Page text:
Blog article
See all stories »

Banking Software: Digital strategy and reality checks

Just few weeks after BBVA acquired Simple Bank for EUR 100 Million; one of the biggest players in the Software Banking Industry, Misys went into the digital fight and took over, for an undisclosed amount, the German company IND group. Founded in 1997, IND group provides with software specialized in Digital experience to more than 30 clients around the world, including Alior, Erste Bank, and the prestigious Swiss Bank UBS, which in the past months just launched its Mobile banking service with a big publicity campaign in TV and Newspapers.

Established banking software editors have started to recognize that Digital Experience is more than just a topic in the conversations with Bank Executives and that making a mobile version of their traditional front end applications will not be enough.  For many incumbents, however, the most unsettling feeling regarding this trend is that apparently the next big APP bestseller is not coming from any known competitor or from the Googles, Twitter or Amazons, but from garages and strip-mall offices filled with 20-somethings developing pinpoint mobile apps that customers are using to chip away at the traditional financial service model. IND Group had its main offices in Munich, but most of the work was developed by virtual teams in Hungary and other East European Countries.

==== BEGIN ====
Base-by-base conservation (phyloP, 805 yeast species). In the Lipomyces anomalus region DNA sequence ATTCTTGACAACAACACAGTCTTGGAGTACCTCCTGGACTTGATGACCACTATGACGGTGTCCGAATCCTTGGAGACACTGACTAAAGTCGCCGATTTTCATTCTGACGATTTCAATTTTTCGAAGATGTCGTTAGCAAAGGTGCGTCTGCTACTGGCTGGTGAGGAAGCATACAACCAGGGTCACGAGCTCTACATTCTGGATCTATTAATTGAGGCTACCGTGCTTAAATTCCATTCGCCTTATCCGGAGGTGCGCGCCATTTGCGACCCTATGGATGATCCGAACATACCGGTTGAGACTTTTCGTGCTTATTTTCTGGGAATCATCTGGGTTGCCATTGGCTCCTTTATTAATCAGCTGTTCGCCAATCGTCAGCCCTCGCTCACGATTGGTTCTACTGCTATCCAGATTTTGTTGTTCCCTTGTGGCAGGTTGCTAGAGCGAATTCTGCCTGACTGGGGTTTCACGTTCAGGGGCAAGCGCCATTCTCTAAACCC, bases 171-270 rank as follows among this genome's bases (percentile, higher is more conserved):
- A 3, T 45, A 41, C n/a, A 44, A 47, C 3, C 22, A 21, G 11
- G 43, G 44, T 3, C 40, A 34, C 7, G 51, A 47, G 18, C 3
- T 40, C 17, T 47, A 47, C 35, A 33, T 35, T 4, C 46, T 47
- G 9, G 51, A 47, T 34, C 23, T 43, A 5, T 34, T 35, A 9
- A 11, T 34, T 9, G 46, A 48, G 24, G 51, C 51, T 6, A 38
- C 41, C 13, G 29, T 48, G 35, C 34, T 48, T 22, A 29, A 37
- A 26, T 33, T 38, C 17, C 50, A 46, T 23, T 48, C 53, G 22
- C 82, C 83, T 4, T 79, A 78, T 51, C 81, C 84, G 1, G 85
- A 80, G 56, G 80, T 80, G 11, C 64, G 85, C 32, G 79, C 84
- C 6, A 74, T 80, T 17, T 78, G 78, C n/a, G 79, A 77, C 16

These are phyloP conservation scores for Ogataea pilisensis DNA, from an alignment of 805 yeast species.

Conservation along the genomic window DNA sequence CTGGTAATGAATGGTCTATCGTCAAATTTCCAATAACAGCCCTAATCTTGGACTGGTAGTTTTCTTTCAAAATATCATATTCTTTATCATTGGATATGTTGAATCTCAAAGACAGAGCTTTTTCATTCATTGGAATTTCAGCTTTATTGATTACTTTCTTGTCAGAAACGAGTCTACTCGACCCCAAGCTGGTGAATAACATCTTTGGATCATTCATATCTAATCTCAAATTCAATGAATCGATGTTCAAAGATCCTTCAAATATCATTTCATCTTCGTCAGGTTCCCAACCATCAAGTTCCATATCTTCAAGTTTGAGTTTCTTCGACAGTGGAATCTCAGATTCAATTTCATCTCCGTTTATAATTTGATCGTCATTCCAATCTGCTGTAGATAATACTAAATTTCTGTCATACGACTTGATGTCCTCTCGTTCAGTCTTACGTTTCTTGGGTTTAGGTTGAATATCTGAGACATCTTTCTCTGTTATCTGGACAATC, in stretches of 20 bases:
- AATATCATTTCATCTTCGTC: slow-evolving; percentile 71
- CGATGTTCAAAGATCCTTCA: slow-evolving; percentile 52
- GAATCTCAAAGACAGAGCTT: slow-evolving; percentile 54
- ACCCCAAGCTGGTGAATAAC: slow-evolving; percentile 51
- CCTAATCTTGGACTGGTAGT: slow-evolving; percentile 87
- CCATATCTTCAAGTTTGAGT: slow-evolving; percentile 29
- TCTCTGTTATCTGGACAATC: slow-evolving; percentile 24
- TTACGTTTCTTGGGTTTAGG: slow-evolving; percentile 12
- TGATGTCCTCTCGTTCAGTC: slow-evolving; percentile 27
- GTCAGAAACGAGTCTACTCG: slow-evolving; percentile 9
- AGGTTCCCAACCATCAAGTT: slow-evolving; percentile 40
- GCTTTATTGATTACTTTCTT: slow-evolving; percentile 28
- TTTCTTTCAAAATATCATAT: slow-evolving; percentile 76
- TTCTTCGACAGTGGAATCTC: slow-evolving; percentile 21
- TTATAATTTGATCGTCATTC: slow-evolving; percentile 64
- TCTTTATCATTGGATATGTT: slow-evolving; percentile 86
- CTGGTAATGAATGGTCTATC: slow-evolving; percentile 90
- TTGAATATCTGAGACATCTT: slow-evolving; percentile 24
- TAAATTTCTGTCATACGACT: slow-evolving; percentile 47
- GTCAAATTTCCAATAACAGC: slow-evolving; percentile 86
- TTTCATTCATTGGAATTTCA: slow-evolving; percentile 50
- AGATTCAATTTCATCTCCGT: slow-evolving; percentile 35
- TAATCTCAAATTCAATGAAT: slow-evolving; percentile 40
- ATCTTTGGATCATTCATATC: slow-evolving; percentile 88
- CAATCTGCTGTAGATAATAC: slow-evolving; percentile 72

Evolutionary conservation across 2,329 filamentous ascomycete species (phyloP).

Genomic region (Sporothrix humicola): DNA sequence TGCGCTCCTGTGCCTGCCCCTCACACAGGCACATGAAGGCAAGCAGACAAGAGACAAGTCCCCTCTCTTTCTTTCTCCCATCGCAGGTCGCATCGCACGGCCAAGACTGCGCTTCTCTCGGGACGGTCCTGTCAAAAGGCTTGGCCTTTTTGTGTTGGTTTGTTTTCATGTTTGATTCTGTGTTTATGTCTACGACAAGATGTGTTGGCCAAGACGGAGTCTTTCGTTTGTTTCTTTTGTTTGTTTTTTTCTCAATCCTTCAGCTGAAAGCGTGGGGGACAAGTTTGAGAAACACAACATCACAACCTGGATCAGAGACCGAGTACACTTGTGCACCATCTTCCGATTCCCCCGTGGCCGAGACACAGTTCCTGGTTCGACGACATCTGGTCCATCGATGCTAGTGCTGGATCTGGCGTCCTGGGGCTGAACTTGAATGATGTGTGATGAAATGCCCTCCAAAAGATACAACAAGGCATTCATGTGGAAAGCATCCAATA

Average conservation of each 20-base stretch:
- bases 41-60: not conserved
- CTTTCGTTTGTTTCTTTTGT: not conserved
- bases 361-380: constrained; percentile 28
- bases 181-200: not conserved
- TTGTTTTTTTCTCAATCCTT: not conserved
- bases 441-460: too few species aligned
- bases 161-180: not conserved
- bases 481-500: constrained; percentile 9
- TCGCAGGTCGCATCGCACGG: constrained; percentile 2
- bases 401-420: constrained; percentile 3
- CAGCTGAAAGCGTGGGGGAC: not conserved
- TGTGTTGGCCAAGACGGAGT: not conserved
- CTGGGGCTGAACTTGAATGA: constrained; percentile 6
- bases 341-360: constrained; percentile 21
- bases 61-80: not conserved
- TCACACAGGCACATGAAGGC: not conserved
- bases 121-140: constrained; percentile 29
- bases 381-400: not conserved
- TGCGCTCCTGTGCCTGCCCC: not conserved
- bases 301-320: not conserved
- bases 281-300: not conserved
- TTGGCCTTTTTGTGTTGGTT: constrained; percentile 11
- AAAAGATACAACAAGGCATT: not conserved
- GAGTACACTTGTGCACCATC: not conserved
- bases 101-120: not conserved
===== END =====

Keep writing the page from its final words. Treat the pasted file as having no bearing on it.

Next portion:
This trend is also fueled by the extremely dynamic behavior of the average smartphone user, which currently has installed the brave number of 28 APPs in more than 1 billion smartphones around the world.  According to the website “Our Mobile planet” the major conspicuous users of APPs would be in South Korea with up to 40 Apps installed and having paid for three of them. The next APPs hungriest country would be Switzerland, just behind with 39 Apps installed and having paid for almost 10 of them. The market for paid application downloads is already beyond the mark of 18 billion in 2013 in the top five app platforms.

In this context, banking Customers are expecting not only the same “one-click” buy experience as they know from Amazon, but also they expect to complete a money transfer and being able to share the screenshot with the person, whom he or she just sent the money over.  Having a 3-days SEPA average waiting time for a money transfer, of course, kills the APP experience.

To be continued


Comments: (0)

Member since




More from member

This post is from a series of posts in the group:

Innovation in Financial Services

A discussion of trends in innovation management within financial institutions, and the key processes, technology and cultural shifts driving innovation.

See all

Now hiring